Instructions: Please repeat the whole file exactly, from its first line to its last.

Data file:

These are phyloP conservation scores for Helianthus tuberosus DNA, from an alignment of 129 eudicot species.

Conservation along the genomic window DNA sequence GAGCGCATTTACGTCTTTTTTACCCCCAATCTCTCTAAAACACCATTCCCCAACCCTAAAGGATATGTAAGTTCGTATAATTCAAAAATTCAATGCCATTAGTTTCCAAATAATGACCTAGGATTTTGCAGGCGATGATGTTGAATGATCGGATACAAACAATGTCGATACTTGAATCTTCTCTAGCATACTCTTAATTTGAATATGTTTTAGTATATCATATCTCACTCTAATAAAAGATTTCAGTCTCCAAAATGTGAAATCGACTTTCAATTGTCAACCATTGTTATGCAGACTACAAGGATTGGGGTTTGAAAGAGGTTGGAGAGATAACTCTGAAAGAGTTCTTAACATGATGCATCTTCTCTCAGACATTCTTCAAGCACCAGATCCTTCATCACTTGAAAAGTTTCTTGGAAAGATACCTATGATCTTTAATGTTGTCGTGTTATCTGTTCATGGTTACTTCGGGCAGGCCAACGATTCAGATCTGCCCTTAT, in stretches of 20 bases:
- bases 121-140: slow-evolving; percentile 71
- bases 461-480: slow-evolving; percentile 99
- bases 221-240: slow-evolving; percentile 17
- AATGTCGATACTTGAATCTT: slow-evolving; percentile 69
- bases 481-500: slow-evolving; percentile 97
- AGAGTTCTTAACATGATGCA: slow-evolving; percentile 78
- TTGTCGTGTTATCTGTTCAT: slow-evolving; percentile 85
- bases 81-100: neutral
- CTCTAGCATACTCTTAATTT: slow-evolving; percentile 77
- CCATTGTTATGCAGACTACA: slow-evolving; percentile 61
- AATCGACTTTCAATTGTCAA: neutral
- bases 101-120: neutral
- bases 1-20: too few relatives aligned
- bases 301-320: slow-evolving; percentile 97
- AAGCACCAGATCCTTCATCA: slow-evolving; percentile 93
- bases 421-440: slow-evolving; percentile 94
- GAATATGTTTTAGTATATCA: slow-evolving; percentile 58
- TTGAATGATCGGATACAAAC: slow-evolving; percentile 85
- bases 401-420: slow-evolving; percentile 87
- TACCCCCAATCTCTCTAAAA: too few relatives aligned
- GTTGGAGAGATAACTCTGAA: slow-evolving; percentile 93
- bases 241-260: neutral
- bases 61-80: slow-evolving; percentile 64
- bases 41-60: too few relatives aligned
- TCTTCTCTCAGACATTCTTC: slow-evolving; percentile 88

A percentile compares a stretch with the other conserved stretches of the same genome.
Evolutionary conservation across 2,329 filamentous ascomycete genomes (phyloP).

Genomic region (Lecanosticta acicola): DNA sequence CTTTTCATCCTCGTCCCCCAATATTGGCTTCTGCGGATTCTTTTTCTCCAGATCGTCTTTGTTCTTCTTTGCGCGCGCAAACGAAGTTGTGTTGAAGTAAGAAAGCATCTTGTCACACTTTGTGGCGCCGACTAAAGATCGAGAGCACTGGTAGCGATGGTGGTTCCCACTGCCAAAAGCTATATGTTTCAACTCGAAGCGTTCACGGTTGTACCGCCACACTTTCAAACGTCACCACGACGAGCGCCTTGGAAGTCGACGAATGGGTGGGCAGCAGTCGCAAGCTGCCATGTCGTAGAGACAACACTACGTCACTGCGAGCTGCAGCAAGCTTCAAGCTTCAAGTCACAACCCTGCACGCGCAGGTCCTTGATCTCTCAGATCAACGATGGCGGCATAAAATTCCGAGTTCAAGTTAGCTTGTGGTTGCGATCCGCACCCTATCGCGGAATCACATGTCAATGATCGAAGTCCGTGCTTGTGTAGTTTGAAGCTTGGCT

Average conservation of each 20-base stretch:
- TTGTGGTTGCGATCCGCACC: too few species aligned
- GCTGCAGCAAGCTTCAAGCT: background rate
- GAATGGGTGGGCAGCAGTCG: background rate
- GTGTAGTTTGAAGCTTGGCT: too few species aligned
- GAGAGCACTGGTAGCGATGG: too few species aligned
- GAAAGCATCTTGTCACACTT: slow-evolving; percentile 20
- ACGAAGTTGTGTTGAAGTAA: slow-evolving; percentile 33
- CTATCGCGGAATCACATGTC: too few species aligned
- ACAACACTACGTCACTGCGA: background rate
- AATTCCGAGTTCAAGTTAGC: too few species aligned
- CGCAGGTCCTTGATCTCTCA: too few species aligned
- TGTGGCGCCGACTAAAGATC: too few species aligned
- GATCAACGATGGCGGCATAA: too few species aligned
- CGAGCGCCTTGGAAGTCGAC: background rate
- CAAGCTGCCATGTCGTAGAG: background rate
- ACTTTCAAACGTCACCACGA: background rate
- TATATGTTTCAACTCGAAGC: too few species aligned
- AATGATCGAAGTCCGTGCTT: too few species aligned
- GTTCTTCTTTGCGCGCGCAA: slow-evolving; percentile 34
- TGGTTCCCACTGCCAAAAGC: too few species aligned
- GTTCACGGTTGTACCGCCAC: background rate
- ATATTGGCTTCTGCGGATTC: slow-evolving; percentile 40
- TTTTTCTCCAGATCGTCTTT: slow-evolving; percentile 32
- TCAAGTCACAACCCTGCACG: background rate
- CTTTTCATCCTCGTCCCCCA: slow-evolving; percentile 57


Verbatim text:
These are phyloP conservation scores for Helianthus tuberosus DNA, from an alignment of 129 eudicot species.

Conservation along the genomic window DNA sequence GAGCGCATTTACGTCTTTTTTACCCCCAATCTCTCTAAAACACCATTCCCCAACCCTAAAGGATATGTAAGTTCGTATAATTCAAAAATTCAATGCCATTAGTTTCCAAATAATGACCTAGGATTTTGCAGGCGATGATGTTGAATGATCGGATACAAACAATGTCGATACTTGAATCTTCTCTAGCATACTCTTAATTTGAATATGTTTTAGTATATCATATCTCACTCTAATAAAAGATTTCAGTCTCCAAAATGTGAAATCGACTTTCAATTGTCAACCATTGTTATGCAGACTACAAGGATTGGGGTTTGAAAGAGGTTGGAGAGATAACTCTGAAAGAGTTCTTAACATGATGCATCTTCTCTCAGACATTCTTCAAGCACCAGATCCTTCATCACTTGAAAAGTTTCTTGGAAAGATACCTATGATCTTTAATGTTGTCGTGTTATCTGTTCATGGTTACTTCGGGCAGGCCAACGATTCAGATCTGCCCTTAT, in stretches of 20 bases:
- bases 121-140: slow-evolving; percentile 71
- bases 461-480: slow-evolving; percentile 99
- bases 221-240: slow-evolving; percentile 17
- AATGTCGATACTTGAATCTT: slow-evolving; percentile 69
- bases 481-500: slow-evolving; percentile 97
- AGAGTTCTTAACATGATGCA: slow-evolving; percentile 78
- TTGTCGTGTTATCTGTTCAT: slow-evolving; percentile 85
- bases 81-100: neutral
- CTCTAGCATACTCTTAATTT: slow-evolving; percentile 77
- CCATTGTTATGCAGACTACA: slow-evolving; percentile 61
- AATCGACTTTCAATTGTCAA: neutral
- bases 101-120: neutral
- bases 1-20: too few relatives aligned
- bases 301-320: slow-evolving; percentile 97
- AAGCACCAGATCCTTCATCA: slow-evolving; percentile 93
- bases 421-440: slow-evolving; percentile 94
- GAATATGTTTTAGTATATCA: slow-evolving; percentile 58
- TTGAATGATCGGATACAAAC: slow-evolving; percentile 85
- bases 401-420: slow-evolving; percentile 87
- TACCCCCAATCTCTCTAAAA: too few relatives aligned
- GTTGGAGAGATAACTCTGAA: slow-evolving; percentile 93
- bases 241-260: neutral
- bases 61-80: slow-evolving; percentile 64
- bases 41-60: too few relatives aligned
- TCTTCTCTCAGACATTCTTC: slow-evolving; percentile 88

A percentile compares a stretch with the other conserved stretches of the same genome.
Evolutionary conservation across 2,329 filamentous ascomycete genomes (phyloP).

Genomic region (Lecanosticta acicola): DNA sequence CTTTTCATCCTCGTCCCCCAATATTGGCTTCTGCGGATTCTTTTTCTCCAGATCGTCTTTGTTCTTCTTTGCGCGCGCAAACGAAGTTGTGTTGAAGTAAGAAAGCATCTTGTCACACTTTGTGGCGCCGACTAAAGATCGAGAGCACTGGTAGCGATGGTGGTTCCCACTGCCAAAAGCTATATGTTTCAACTCGAAGCGTTCACGGTTGTACCGCCACACTTTCAAACGTCACCACGACGAGCGCCTTGGAAGTCGACGAATGGGTGGGCAGCAGTCGCAAGCTGCCATGTCGTAGAGACAACACTACGTCACTGCGAGCTGCAGCAAGCTTCAAGCTTCAAGTCACAACCCTGCACGCGCAGGTCCTTGATCTCTCAGATCAACGATGGCGGCATAAAATTCCGAGTTCAAGTTAGCTTGTGGTTGCGATCCGCACCCTATCGCGGAATCACATGTCAATGATCGAAGTCCGTGCTTGTGTAGTTTGAAGCTTGGCT

Average conservation of each 20-base stretch:
- TTGTGGTTGCGATCCGCACC: too few species aligned
- GCTGCAGCAAGCTTCAAGCT: background rate
- GAATGGGTGGGCAGCAGTCG: background rate
- GTGTAGTTTGAAGCTTGGCT: too few species aligned
- GAGAGCACTGGTAGCGATGG: too few species aligned
- GAAAGCATCTTGTCACACTT: slow-evolving; percentile 20
- ACGAAGTTGTGTTGAAGTAA: slow-evolving; percentile 33
- CTATCGCGGAATCACATGTC: too few species aligned
- ACAACACTACGTCACTGCGA: background rate
- AATTCCGAGTTCAAGTTAGC: too few species aligned
- CGCAGGTCCTTGATCTCTCA: too few species aligned
- TGTGGCGCCGACTAAAGATC: too few species aligned
- GATCAACGATGGCGGCATAA: too few species aligned
- CGAGCGCCTTGGAAGTCGAC: background rate
- CAAGCTGCCATGTCGTAGAG: background rate
- ACTTTCAAACGTCACCACGA: background rate
- TATATGTTTCAACTCGAAGC: too few species aligned
- AATGATCGAAGTCCGTGCTT: too few species aligned
- GTTCTTCTTTGCGCGCGCAA: slow-evolving; percentile 34
- TGGTTCCCACTGCCAAAAGC: too few species aligned
- GTTCACGGTTGTACCGCCAC: background rate
- ATATTGGCTTCTGCGGATTC: slow-evolving; percentile 40
- TTTTTCTCCAGATCGTCTTT: slow-evolving; percentile 32
- TCAAGTCACAACCCTGCACG: background rate
- CTTTTCATCCTCGTCCCCCA: slow-evolving; percentile 57